The Origins and Ancient History of Wine

By Patrick E. McGovern; Stuart J. Fleming et al. | Go to book overview

CHAPTER 4

The Archaeological Evidence for Winemaking, Distribution and Consumption at Proto-Historic Godin Tepe, Iran

Virginia R. Badler

The bones of the last meal had been discarded in the corner of the room. Fragments of wheat littered the floor. The wine had been completely consumed-remnants of the residue left a stale perfume which hung in the air. The embers of the hearth were dying down as they prepared to leave. But where was the necklace? The necklace, of precious stone beads, remained lost in the black darkness of the room as its inhabitants passed through its doorway for the last time.

Such is the stuff of novels, but archaeologists must deal with drier details: the factual basis for this reconstructed scene in the last moments of the occupation of Godin Tepe room 20 during Period V at the end of the 4th millennium B.C.


1.

Introduction

The ancient site of Godin Tepe in central western Iran lies between the modern cities of Bakhtaran (Kermanshah) and Hamadan in the Kangavar plain of the Zagros mountains, overlooking the Khorram river (Map 4.1). Here, the earliest evidence for winemaking and wine use has been found which dates to the later part of the 4th millennium B.C.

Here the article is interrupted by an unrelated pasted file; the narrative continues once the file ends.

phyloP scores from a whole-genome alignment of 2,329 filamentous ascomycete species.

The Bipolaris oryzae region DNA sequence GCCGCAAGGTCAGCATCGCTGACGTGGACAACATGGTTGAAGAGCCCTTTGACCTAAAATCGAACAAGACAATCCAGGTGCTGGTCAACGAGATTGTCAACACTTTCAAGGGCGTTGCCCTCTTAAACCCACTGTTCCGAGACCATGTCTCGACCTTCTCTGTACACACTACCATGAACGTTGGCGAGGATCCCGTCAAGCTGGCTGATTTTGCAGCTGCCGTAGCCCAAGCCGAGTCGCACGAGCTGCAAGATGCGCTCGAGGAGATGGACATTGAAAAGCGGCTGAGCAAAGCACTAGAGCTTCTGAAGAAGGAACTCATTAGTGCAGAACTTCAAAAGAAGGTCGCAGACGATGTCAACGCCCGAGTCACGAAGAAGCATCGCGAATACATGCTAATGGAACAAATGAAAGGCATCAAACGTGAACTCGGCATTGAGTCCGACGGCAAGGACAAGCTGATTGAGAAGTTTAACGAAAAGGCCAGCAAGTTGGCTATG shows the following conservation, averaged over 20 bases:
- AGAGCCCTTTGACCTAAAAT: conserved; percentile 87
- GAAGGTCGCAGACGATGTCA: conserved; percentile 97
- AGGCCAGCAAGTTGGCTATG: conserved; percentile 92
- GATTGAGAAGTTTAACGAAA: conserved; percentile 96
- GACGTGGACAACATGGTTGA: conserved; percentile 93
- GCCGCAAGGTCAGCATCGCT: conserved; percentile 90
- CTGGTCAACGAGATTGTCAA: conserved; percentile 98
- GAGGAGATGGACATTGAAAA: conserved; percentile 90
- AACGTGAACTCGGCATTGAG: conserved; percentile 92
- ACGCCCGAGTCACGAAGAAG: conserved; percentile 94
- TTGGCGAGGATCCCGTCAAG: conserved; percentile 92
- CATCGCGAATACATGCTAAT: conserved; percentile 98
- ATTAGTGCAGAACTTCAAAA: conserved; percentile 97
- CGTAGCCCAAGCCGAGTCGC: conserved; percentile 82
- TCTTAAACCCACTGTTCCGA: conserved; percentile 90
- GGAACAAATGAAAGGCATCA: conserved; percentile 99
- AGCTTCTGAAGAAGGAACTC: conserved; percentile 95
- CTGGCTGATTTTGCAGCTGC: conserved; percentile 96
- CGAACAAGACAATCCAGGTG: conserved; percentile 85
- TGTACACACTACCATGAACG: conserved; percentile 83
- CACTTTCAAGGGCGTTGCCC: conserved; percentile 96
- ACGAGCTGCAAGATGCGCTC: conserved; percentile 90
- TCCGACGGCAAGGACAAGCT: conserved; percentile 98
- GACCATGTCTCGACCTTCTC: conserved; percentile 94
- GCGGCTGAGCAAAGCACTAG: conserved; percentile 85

Lowland Greater Mesopotamia, comprising the wide alluvial plains of the lower Tigris and Euphrates Rivers in southern Iraq and of Khuzistan in southwestern Iran, was home to the oldest literate civilizations in the world-that of the Sumerian and Elamite city-states, dating back to the 4th millennium B.C. This period was one of the most dynamic in the ancient Near East. Many trade routes were actively being used, implying widespread cultural stability. There is a remarkable degree of interaction between distant regions which is indicated by the profusion of imported artifacts, styles, and even economic systems. Objects and pottery belonging to the southern Mesopotamian and southwestern Iranian lowland repertoire (denoted as “Late Uruk, ” after the

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